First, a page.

One example of the many times he squared off against the press was when he took on Globovisión. Globovisión is a privately owned television channel that has been very vocal in its criticism of the now dead dictator. The private news channel is stuck in Chávez’s red tape and it may have to shut down this year because of that.
One of the most shocking examples of the press being shackled by Chávez was in 2012, when Attorney General Luisa Ortega Díaz threatened to imprison journalists who talked about contaminated water. The Attorney General claimed the threat was legal since journalists did not have properly documented evidence and studies to back their claims that water was contaminated. In response to this outrageous defence of contaminated water, Venezuelan journalists have stated the government does not let them (journalists) obtain copies of official government water studies. Therefore journalists can only work with powerful real-life examples of contaminated water such as seeing dirty water in person or speaking with people who have become ill after drinking water. Therefore, under Chávez it was deemed more important for the government to be “correct” about “safe” drinking water rather than for people to be protected from life threatening illness.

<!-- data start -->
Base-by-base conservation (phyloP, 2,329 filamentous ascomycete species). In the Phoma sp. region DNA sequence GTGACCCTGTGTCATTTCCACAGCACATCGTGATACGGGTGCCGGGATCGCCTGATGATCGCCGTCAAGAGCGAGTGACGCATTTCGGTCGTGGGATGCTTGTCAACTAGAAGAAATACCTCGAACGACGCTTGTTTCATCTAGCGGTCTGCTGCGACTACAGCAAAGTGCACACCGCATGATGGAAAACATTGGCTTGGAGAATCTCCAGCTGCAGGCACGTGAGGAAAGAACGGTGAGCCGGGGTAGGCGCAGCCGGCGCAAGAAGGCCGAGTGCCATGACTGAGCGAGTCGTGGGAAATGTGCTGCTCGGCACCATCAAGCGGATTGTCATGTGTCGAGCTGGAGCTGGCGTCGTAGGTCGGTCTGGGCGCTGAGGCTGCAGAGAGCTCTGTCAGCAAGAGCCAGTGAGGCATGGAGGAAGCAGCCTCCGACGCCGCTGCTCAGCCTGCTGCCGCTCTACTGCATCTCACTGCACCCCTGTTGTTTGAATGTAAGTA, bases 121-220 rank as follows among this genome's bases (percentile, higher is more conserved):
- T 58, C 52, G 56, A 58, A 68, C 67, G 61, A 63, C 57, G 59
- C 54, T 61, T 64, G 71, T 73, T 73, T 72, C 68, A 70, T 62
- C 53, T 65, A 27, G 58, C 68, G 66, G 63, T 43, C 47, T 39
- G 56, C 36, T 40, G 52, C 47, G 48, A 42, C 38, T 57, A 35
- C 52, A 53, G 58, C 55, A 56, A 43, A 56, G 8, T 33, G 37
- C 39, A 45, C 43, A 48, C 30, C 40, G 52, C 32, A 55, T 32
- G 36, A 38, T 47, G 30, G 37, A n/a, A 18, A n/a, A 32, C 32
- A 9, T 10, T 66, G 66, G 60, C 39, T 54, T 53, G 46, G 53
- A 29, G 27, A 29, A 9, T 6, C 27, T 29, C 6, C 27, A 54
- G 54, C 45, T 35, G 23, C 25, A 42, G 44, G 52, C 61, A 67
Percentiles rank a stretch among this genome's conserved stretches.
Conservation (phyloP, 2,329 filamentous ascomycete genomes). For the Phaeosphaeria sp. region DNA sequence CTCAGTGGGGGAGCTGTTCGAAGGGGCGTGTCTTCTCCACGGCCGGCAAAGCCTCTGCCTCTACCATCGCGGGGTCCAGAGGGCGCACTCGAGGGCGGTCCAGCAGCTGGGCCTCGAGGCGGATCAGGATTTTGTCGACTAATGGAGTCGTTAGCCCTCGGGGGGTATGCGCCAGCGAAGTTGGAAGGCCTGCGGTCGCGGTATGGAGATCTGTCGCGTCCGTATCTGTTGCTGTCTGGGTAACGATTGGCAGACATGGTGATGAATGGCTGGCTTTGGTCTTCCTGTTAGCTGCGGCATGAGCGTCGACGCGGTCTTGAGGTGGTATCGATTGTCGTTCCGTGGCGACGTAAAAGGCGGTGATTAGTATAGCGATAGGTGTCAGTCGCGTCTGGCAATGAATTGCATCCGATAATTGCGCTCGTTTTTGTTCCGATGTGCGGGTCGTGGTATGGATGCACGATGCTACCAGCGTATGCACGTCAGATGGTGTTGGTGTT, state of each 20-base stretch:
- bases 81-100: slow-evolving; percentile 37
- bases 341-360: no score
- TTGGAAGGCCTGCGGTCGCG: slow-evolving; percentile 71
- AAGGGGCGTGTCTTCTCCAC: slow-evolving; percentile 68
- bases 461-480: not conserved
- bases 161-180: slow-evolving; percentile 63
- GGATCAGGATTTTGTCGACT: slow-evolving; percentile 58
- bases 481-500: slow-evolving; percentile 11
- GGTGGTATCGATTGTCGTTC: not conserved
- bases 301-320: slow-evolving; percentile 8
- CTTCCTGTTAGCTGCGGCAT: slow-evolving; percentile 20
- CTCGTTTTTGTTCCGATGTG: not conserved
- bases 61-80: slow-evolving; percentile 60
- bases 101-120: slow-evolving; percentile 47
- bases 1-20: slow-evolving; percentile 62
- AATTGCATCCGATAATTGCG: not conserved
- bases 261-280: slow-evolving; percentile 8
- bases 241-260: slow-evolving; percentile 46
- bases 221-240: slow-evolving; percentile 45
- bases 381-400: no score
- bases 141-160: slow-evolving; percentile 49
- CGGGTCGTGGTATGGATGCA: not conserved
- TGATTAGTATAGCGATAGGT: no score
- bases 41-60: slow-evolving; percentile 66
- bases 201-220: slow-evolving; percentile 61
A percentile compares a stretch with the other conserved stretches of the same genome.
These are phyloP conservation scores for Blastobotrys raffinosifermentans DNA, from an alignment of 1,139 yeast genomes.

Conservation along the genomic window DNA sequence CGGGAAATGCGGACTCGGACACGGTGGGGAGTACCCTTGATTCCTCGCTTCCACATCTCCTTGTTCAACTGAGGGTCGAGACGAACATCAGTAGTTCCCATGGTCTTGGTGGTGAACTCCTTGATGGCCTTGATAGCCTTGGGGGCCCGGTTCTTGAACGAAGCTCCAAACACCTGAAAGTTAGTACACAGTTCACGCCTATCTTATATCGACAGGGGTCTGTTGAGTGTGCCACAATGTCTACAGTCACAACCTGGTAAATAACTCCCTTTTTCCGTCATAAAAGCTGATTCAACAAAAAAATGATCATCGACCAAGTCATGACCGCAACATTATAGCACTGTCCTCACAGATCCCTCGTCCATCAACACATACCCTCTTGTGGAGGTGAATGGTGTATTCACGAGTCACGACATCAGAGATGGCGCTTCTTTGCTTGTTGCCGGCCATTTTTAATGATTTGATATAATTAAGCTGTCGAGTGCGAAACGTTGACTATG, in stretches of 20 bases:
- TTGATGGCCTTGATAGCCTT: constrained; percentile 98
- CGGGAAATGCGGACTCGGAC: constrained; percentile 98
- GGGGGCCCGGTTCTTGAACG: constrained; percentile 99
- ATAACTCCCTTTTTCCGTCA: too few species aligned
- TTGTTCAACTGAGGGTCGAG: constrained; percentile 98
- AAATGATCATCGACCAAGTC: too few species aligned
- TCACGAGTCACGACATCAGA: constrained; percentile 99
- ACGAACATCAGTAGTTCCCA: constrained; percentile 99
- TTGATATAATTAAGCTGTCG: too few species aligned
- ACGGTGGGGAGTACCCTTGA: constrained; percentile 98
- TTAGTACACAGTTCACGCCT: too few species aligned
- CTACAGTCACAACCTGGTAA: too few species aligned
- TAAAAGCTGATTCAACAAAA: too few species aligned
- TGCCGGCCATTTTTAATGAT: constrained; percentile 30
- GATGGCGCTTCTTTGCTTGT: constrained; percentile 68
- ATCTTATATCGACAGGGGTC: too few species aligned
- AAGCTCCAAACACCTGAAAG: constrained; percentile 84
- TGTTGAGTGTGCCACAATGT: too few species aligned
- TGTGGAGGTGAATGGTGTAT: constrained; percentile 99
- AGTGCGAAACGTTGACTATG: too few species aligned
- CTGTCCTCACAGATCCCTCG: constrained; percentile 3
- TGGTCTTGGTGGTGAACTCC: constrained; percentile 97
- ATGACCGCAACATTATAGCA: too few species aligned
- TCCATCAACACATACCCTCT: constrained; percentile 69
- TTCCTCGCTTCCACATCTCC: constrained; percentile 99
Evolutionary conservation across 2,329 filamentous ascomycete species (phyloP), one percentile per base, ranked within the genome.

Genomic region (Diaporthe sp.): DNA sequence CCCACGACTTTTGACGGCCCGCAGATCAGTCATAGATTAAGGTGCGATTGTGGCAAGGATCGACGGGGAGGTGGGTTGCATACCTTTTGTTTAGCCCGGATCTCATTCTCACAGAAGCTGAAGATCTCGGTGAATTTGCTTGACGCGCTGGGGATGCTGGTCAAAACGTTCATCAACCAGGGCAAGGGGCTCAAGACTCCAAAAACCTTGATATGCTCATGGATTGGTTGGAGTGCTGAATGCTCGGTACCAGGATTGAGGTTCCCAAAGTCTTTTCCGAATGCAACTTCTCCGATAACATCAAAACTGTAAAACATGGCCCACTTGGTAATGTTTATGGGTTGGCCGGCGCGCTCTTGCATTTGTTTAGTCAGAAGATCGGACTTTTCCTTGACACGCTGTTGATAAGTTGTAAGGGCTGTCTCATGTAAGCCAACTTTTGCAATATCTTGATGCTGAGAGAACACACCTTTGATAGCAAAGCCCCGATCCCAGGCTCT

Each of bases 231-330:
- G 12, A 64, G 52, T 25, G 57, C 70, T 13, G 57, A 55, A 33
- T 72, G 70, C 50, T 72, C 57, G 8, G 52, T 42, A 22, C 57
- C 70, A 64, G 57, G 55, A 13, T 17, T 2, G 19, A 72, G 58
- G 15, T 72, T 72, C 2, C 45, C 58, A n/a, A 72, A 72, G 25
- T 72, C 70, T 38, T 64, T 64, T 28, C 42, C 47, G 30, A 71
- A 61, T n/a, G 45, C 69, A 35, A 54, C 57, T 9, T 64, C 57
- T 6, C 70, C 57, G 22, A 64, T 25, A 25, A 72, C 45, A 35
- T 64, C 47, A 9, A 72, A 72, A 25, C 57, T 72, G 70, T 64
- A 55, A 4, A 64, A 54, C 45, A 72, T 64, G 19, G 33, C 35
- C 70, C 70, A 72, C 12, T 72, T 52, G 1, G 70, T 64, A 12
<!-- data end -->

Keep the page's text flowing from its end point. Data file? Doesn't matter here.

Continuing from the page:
While I personally by no means mourn the death of Chávez, I am apprehensive about the uncertain future now faced by Venezuela. According to the Venezuelan Constitution, elections must now be held within 30 days of the death of a sitting president. In these elections the candidate for Chávez’s Socialist Party will undoubtedly be Nicolás Maduro, the Acting President who was given Chávez’s blessing to succeed him. In all likelihood, due to the short notice of these elections, the opposition will once again rally around Henrique Capriles Radonski who faced off against the dead dictator in the fall of 2012. While the opposition recently did poorly as a whole in state-wide elections, Capriles remains governor of Miranda state, cementing his role as leader of the opposition.